Nitrous oxide experimentation is a sort of rite of passage when concerning the high-performance greenhorn. End results may vary, but they almost always end up one of two ways, both of which can be viewed as encouraging given the proper perspective. There's no disputing that nitrous oxide makes slow cars quick. However, it can also afford those looking to understand the inner workings of the internal combustion short-block the advanced opportunity by means of a retrofitted peephole courtesy of lean air/fuel mixtures and excessive cylinder pressures. Call it a win-win.
Last month we saw what happens when nitrous oxide and turbos pair up, but nitrous oxide as a stand-alone method of forced induction is arguably more popular albeit just as volatile. Entry-level enthusiasts are often attracted to this gaseous combination because of its reasonably modest entry cost and simple installation process. Unfortunately, somewhere along the line, nitrous oxide and engines with connecting rods poking out the backside have become synonymous with one another. Things don't have to be this way though, cylinder pressure is cylinder pressure, whether you're talking about turbochargers, superchargers or nitrous oxide; it's all about setup and proper tuning.
Venovus Engineering is attempting to simplify the nitrous oxide process and make it safer and more reliable. There are a few shortcomings when it comes to the conventional nitrous oxide system. Throttle activation brackets are often make shift, can bend or move, and can sometimes make delivery less than reliable. Nitrous and fuel relays as well as activation switches can also complicate the installation process and add to the number of potential problems, oftentimes user-created, but problems are problems. Ever seen the after effects of an engine cranked over with a nitrous system that's been left activated? It isn't heartwarming, to say the least. Venovus' approach to nitrous simplification and safety is two-pronged and consists of their NCM-2 Nitrous Control Module and VRM-1 Nitrous Solenoid Driver.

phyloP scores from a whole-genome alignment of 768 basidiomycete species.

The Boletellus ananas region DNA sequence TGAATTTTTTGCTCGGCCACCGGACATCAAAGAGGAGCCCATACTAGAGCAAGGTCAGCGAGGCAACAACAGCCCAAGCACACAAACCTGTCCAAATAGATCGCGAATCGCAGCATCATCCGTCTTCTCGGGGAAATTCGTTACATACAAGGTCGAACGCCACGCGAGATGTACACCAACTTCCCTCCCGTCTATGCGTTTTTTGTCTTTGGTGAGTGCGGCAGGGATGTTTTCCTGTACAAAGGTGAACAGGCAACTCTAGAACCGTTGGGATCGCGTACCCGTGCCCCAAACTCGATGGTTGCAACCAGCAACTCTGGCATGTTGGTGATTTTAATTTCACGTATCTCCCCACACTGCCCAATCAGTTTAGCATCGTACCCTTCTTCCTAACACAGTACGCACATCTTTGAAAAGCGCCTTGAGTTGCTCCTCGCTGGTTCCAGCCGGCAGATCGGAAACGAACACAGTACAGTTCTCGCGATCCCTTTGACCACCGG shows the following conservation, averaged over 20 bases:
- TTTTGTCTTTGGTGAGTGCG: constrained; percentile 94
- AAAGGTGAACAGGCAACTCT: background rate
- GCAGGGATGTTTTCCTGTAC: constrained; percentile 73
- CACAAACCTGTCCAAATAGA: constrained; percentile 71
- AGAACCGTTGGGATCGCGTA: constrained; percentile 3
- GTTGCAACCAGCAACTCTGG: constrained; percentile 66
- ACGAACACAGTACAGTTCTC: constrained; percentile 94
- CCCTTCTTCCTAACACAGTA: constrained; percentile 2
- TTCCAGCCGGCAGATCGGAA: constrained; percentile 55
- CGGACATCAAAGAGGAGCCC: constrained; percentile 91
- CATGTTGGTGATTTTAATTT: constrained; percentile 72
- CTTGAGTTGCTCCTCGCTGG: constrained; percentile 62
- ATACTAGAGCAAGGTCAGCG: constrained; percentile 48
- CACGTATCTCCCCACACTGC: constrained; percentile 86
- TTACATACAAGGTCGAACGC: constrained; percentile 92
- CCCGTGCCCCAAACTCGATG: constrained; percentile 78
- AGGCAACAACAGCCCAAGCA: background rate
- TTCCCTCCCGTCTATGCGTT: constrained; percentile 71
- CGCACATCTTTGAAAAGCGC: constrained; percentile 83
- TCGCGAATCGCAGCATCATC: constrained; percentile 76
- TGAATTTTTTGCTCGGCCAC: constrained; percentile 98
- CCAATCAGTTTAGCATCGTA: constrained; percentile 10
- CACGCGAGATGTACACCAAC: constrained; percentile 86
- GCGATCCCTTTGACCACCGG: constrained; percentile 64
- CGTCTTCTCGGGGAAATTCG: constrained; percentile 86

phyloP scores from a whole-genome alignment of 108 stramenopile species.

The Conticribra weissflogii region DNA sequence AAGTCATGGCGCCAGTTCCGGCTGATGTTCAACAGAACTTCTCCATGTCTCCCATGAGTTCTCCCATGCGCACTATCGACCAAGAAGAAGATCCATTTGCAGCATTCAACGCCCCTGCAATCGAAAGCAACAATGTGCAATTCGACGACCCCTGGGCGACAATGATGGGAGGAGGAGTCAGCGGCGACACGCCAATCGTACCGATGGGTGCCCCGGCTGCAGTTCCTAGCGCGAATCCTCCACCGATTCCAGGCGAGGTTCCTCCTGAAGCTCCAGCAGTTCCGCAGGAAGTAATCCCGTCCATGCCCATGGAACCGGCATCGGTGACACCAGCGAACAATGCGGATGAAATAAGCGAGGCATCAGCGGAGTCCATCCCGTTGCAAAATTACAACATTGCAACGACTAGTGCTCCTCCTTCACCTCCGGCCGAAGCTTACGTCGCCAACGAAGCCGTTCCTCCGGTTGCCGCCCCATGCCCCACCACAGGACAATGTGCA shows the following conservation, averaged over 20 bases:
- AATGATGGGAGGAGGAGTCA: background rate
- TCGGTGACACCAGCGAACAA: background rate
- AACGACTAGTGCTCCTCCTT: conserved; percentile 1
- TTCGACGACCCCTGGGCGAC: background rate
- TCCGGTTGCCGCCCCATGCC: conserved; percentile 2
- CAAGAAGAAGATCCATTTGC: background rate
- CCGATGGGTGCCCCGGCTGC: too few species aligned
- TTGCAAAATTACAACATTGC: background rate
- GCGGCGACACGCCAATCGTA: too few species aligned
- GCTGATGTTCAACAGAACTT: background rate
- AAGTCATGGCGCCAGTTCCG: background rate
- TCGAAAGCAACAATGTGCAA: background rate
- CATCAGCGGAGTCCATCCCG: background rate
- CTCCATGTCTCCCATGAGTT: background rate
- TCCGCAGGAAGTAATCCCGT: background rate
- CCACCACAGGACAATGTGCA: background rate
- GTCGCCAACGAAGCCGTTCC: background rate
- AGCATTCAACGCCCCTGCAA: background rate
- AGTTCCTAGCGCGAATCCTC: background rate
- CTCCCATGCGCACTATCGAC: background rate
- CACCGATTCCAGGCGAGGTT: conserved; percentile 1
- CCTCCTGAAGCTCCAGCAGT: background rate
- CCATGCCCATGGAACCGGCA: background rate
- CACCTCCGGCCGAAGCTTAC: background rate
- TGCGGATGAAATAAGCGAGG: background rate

The most important feature of the NCM-2 dash-mounted nitrous controller is its throttle position sensing capabilities. This eliminates the need for any custom-rigged bracketry or microswitches since the NCM-2 can read any vehicle's throttle position - so long as it uses a conventional 0-5V TPS sensor that increases voltage output proportional to throttle angle. Installation time is reduced since sending a TPS reading to the NCM-2 involves nothing more than splicing into the engine's TPS output signal wire. No custom-rigged brackets at the throttle body or microswitch mounting under the gas pedal here. The NCM-2 also taps into most any nitrous oxide system's nitrous, fuel and purge relays, further simplifying the installation process and eliminating any guesswork. To make things even easier, the accompanying VRM-1 eliminates any previously used relays altogether and houses everything inside its own self-contained box. Running a few wires is all that's needed to get up and running, quick.